Lesnar’s cold hard stare at the entrance way is a production director’s dream. They stay with shot until Cena’s music hits. No one sells no nonsense better than Lesnar. Cena shuffles like a defeated man to the ring in his ridiculous red and yellow t-shirt run of summer 2014. He holds up a crying towel that reads “Never Give Up.” “Same old shit, different day. Its disgusting. Your principles are discount cards in a game of Gin, John.” That’s the angry Dr. Keezer has waited for this moment. The bottle of Sailor Jerry’s once at full has now fully revealed the tattoo on the inside of its label. Keezer is a mad man, fully enthralled and engaged in his bloodlust. He’s here to see the Passion of John Cena, hoping Mel Gibson will direct the affair.
Cena’s charging offense is dismissed and led into an F5, 30 seconds into the match. My god, will they job him that quick?
Of course not. But it leaves a great moment before our eyes. In a complete disregard of the usual blank look of confusion when a wrestler’s finishing move doesn’t finish off his opponent, Lesnar smiles.
No, this isn’t going to be Extreme Rules 2012.
The camera view of the first, second and third rows catch a handful of Cena fans clad in the ridiculous red and yellow t-shirt of their champion. They bear the visual interpretation of Colonel Kurtz’s line “The horror…The horror” from Heart of Darkness.
Sixteen suplexes. Relasing Germans over and over. There is no frenetic pace. With each move and subsequent stalking over Cena, Lesnar gives the anti-Cena fan base its dream come true.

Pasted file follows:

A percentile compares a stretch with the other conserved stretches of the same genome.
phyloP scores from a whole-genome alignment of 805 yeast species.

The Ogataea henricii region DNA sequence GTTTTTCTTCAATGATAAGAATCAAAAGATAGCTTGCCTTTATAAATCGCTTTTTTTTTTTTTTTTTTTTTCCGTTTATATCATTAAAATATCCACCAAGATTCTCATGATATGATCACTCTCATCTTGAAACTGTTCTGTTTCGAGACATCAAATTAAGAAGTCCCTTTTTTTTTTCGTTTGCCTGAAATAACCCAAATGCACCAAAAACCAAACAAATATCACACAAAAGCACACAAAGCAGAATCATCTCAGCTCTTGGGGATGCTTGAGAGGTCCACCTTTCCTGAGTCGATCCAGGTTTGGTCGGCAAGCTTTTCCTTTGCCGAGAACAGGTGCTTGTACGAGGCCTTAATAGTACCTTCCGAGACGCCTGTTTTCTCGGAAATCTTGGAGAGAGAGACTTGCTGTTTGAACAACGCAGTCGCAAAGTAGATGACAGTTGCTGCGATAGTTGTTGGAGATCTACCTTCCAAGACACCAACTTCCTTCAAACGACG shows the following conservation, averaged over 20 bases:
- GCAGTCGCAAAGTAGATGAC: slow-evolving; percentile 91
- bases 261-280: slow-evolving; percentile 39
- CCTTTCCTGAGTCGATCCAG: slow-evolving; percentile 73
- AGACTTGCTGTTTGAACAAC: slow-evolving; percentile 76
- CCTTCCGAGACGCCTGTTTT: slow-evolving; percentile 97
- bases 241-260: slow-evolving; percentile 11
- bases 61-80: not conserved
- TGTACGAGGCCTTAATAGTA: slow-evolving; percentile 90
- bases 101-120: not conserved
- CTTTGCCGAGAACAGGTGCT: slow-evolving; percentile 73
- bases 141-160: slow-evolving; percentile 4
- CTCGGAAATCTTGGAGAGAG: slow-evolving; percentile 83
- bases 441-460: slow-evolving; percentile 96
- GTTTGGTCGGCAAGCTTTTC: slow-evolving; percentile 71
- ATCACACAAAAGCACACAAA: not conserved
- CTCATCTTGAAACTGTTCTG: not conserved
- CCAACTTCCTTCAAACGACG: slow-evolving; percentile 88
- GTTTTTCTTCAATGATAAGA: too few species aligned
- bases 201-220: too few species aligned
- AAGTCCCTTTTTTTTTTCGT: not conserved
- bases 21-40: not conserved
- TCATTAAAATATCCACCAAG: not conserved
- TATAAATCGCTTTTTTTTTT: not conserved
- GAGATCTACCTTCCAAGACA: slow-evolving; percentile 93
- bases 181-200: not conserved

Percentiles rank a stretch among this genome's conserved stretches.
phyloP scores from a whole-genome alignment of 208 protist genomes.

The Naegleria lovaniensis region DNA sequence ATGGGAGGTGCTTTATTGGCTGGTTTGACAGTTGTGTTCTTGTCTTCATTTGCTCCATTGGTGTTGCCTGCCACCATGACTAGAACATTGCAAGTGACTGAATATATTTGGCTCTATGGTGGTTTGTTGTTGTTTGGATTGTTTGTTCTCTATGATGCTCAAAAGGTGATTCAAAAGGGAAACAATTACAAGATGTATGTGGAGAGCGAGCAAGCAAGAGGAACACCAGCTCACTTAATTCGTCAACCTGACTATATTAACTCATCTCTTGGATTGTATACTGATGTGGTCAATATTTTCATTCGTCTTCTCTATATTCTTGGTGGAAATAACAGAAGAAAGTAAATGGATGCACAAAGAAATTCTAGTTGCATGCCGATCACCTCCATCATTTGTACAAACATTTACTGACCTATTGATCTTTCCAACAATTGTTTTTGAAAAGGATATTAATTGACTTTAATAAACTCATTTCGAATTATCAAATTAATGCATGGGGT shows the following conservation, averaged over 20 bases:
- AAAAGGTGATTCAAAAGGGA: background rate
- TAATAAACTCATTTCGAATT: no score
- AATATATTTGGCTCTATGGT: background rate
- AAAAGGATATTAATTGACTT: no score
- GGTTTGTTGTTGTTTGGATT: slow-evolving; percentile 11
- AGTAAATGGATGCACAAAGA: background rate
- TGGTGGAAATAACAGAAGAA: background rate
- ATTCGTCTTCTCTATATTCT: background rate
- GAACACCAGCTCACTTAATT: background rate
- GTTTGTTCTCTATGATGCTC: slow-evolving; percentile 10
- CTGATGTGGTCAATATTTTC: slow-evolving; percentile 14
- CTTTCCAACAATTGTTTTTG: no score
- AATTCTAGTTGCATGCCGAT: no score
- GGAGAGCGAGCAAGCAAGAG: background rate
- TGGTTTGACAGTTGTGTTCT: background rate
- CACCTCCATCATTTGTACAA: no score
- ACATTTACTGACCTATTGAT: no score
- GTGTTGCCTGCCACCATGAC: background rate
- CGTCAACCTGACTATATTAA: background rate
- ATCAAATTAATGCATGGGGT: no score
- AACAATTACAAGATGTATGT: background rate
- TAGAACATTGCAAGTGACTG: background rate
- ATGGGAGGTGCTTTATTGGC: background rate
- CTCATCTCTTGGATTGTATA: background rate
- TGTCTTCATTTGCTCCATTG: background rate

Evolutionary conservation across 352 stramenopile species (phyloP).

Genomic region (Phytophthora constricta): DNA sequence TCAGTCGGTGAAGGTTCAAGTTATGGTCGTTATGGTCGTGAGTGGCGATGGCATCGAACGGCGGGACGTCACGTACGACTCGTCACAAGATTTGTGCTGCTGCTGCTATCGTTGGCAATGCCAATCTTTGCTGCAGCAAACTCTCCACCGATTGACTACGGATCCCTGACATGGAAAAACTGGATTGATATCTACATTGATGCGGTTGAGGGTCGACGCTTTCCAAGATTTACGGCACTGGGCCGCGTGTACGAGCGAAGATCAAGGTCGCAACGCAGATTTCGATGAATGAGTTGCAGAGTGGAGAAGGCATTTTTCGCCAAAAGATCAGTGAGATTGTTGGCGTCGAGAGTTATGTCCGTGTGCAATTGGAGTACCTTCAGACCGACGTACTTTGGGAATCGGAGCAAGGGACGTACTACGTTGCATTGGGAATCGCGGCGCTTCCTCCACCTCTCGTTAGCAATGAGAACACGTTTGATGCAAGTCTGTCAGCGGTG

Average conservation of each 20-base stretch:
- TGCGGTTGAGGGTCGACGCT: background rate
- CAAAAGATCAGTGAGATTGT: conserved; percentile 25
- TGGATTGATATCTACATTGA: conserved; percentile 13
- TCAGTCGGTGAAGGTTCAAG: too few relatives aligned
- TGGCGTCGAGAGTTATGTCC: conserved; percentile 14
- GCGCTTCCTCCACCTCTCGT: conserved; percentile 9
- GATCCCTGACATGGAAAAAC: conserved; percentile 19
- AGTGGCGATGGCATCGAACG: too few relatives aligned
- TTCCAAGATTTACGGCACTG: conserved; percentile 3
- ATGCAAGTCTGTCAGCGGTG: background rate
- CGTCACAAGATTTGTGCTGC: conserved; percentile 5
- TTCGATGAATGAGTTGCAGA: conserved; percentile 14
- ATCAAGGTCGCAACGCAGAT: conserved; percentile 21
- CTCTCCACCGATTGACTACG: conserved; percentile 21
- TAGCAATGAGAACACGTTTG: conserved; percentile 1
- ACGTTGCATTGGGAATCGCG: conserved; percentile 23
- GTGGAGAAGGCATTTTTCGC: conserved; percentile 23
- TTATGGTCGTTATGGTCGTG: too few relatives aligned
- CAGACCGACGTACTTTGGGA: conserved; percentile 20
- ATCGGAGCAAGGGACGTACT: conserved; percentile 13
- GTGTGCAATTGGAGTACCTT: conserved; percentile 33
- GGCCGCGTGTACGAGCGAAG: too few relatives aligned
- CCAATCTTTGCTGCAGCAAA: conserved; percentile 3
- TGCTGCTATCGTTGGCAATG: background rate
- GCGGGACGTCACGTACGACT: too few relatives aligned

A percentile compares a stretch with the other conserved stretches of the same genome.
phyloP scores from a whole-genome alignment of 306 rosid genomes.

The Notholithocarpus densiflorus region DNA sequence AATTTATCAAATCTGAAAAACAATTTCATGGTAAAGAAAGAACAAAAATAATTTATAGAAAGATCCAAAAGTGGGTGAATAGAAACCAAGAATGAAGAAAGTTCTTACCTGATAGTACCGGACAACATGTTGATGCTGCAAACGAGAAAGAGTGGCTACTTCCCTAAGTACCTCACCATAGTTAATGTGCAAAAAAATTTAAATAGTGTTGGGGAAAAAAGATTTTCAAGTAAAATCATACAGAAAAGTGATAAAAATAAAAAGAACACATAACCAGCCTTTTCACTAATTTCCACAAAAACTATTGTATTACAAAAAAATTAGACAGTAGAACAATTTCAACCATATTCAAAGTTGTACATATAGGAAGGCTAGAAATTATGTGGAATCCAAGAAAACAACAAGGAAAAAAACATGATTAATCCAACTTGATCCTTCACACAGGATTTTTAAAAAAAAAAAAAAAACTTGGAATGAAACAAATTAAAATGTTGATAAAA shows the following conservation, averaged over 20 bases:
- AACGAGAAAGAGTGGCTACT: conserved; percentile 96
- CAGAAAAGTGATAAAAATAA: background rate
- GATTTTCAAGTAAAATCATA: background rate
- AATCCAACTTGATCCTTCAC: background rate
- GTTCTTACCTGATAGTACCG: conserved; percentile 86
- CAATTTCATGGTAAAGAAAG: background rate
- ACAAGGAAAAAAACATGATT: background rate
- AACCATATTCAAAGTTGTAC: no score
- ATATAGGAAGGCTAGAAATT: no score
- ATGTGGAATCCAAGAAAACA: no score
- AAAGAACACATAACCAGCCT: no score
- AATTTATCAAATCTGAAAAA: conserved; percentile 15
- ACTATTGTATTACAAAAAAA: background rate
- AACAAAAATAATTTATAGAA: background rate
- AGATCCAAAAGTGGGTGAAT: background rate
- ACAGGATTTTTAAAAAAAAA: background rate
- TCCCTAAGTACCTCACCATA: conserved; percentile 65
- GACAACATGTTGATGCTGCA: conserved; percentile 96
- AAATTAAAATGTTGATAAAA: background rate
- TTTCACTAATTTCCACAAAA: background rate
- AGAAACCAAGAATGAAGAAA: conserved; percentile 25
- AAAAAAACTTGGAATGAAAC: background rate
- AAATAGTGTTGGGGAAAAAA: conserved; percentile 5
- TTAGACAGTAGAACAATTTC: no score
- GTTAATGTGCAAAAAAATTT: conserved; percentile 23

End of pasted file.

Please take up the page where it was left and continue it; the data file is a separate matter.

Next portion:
Dr. Keezer is seething. Three fingers of the Sailor in his glass and jar of olives. A sick, sick man. He’s loving this, and loving the kid screaming “Let’s go Cena” that the ringside microphones keep picking up. Someday that kid is going to realize that he was a part of this night. But he’ll realize his chants for the fading champion are slowly jobbed out by the rest of the arena awaiting the inevitable crescendo.
But god damn that Cena almost had everyone fooled. An Attitude Adjustment slam out of nowhere. Keezer won’t stand for one offensive move from Cena that could possibly overcome the savage suplex affair Lesnar has unleashed.
Lesnar kicks out at two.
This is not Extreme Rules 2012.
Last gasp. Hail Mary. Cena slips in his usually poorly synched STFU. This isn’t that at all. Its a flat out naked rear choke. I feel for that kid whose chants are also given a last gasp. No, kid, Lesnar isn’t going out like that.
One last time, this is not Extreme Rules 2012.
The final F5 is the winner. The Cena fans in the first three rows look as defeated standing as Cena looks lying on the mat.
This wasn’t passing the torch. This wasn’t Rock-Brock from 2002, but it feels that way almost. The time to move the status quo out of the way. And just like Rock back then, Cena is bombed out and depleated at the hands of Lesnar. Keezer rejoices as do many. Bloodlust quenched.
The Passion of the Cena is at an end. No blood, urine, or vomit, but certainly devasation. Our ultimate vicarious experience. Brock Lesnar for twenty minutes became the vehicle of living for so many angry people who have probably simulated this same scenario on their X-Box over the years.
You can’t say anything less than its the most dominating WWE title match we have seen in awhile. But even despite that, it’s overwith in twenty minutes. What’s going on in Ferguson will likely go on much longer and be somewhere in all of minds come Monday morning. That’s the power of wrestling, though. Sometimes, it’s just nice to escape for a little while.